Sex and Promotion:The research, published in the Journal of Experimental Psychology: General, has implications for marketers. For those exposed to sexually charged imagery, future rewards were even less appealing than those with more immediate promotions. Marketers, therefore, who invoke sexual imagery to sell products, must make sure promotions are offered in a more immediate time frame. Consumers with sex on the brain, might be more inclined to spend money more quickly. o
Consumers are more likely to select products located in the horizontal center of a display and may not make the best choices as a result, according to a new study in the Journal of Consumer Research. "A close investigation of visual attention reveals that consumers do not accurately recall their choice process. Our findings emphasize the relationship between horizontal location, attention, and choice," write authors A. Selin Atalay (HEC Paris), H. Onur Bodur (Concordia University), and Dina Rasolofoarison (Aston Business School). Many products are arranged horizontally. For example, rows of snack bars in a vending machine, bottles displaying the beer selection in a bar, or jars of peanut butter on a supermarket shelf. How does this influence which option a consumer will choose? Using eye-tracking devices, the authors investigated how location influences choices for products as varied as vitamins, meal replacement bars, and energy drinks. Consumers had a tendency to increase their visual focus on the central option in the final five seconds prior to a decision and this determined which option they would choose. Consumers did not accurately recall their choice process and were not aware of any conscious visual focus. Another study in a retail environment demonstrated that the centrally located item within a product category is chosen more often, even when it is not placed in the center of the shelf or visual field. Consumers would make better choices if they were aware that their attention usually focuses on the center. "In the context of low involvement choice between frequently purchased products, when choosing between unfamiliar yet equivalent brands, the visual search process and consumer choice are biased toward centrally located options. Being unaware that our attention is focused on the center can lead to poor choices," the authors conclude. o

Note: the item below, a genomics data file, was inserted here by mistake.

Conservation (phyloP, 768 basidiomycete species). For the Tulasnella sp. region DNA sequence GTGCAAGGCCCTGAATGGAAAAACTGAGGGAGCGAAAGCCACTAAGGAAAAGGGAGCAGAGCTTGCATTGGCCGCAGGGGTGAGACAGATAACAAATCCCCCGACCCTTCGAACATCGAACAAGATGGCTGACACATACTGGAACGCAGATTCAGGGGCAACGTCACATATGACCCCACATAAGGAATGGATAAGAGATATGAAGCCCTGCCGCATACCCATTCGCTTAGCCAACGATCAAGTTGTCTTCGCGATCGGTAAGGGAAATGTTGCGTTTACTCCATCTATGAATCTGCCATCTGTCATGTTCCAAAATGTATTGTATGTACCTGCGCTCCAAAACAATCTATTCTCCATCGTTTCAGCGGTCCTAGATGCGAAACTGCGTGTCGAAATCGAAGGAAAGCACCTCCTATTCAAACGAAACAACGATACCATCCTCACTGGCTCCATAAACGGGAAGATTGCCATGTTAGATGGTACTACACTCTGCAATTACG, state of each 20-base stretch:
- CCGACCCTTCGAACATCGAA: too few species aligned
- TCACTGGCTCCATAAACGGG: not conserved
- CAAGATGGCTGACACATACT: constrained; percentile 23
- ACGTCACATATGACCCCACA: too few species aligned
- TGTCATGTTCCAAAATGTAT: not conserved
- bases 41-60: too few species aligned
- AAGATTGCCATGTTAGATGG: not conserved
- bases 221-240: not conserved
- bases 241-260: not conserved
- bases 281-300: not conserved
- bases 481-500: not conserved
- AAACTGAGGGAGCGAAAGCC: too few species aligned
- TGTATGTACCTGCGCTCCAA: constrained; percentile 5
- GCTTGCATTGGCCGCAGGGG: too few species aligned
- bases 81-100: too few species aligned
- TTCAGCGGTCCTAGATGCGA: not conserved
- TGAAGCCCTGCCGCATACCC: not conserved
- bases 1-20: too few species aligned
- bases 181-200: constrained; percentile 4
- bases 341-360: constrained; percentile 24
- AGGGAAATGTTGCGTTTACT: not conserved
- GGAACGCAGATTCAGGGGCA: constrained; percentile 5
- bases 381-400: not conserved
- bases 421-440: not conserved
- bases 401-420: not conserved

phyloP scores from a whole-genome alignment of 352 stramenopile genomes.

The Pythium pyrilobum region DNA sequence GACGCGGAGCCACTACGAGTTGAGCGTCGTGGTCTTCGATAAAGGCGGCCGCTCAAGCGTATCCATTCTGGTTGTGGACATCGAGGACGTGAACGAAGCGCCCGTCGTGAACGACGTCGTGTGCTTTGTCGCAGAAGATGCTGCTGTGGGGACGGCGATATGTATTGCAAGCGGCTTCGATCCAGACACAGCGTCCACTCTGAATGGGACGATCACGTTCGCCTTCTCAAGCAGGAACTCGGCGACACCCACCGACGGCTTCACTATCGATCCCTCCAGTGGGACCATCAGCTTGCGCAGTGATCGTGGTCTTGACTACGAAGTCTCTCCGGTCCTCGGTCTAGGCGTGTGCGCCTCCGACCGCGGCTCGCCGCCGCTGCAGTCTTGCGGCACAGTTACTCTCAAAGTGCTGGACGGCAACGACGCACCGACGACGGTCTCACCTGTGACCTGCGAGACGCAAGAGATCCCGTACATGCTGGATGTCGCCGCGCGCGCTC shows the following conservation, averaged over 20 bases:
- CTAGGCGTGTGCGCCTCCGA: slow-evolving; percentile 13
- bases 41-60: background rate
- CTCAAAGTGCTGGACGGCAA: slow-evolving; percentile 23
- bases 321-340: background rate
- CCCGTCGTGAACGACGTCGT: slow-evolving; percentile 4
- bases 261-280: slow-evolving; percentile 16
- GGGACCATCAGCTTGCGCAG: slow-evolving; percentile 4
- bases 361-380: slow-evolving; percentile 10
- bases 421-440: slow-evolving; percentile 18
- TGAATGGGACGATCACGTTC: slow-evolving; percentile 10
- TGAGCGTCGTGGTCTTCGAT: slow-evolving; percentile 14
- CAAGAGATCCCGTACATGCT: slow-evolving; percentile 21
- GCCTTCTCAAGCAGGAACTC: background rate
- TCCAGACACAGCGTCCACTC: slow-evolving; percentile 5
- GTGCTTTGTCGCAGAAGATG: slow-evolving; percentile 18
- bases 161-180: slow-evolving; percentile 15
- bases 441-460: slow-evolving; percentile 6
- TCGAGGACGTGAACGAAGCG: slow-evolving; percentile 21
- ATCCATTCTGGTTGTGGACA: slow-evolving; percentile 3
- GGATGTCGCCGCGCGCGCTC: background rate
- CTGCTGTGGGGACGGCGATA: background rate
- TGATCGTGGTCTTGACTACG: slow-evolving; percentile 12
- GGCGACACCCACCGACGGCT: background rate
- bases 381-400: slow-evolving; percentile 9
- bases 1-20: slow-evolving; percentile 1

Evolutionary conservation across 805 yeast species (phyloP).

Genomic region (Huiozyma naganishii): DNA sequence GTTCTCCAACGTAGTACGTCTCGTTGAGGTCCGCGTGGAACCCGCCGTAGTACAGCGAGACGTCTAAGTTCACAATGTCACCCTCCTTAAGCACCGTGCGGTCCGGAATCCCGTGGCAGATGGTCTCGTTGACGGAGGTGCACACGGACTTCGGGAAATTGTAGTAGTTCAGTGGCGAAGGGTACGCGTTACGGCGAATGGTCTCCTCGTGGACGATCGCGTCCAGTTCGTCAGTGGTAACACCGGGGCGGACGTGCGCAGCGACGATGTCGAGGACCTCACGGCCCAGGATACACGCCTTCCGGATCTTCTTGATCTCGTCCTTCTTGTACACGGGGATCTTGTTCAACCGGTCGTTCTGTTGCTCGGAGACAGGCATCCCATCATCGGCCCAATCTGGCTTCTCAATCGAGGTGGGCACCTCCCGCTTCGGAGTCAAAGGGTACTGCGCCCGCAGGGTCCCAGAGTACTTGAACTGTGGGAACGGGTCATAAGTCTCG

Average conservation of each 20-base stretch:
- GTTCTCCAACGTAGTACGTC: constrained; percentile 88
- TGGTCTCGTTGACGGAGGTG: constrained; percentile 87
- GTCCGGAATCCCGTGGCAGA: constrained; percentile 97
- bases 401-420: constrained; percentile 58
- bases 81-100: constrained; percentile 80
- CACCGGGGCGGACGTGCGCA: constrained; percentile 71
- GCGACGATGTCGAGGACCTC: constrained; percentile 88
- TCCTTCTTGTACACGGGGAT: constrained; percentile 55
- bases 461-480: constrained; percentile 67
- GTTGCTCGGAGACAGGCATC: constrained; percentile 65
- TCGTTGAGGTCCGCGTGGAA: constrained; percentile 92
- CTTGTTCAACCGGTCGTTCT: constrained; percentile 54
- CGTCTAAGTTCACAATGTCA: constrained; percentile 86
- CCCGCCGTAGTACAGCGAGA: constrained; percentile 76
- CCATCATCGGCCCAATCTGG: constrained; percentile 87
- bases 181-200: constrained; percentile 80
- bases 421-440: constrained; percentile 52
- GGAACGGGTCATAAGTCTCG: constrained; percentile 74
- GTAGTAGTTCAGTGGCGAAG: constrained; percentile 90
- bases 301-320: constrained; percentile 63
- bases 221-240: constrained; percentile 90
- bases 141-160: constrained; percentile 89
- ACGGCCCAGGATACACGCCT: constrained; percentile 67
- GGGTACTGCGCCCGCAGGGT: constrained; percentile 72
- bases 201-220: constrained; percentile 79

Online advertising has become prevalent in the past five years, and social media sites, such as Facebook, have played a major role. Now, a study at the University of Missouri School of Journalism has developed a method that could help advertisers target online audiences easier by knowing their personality types.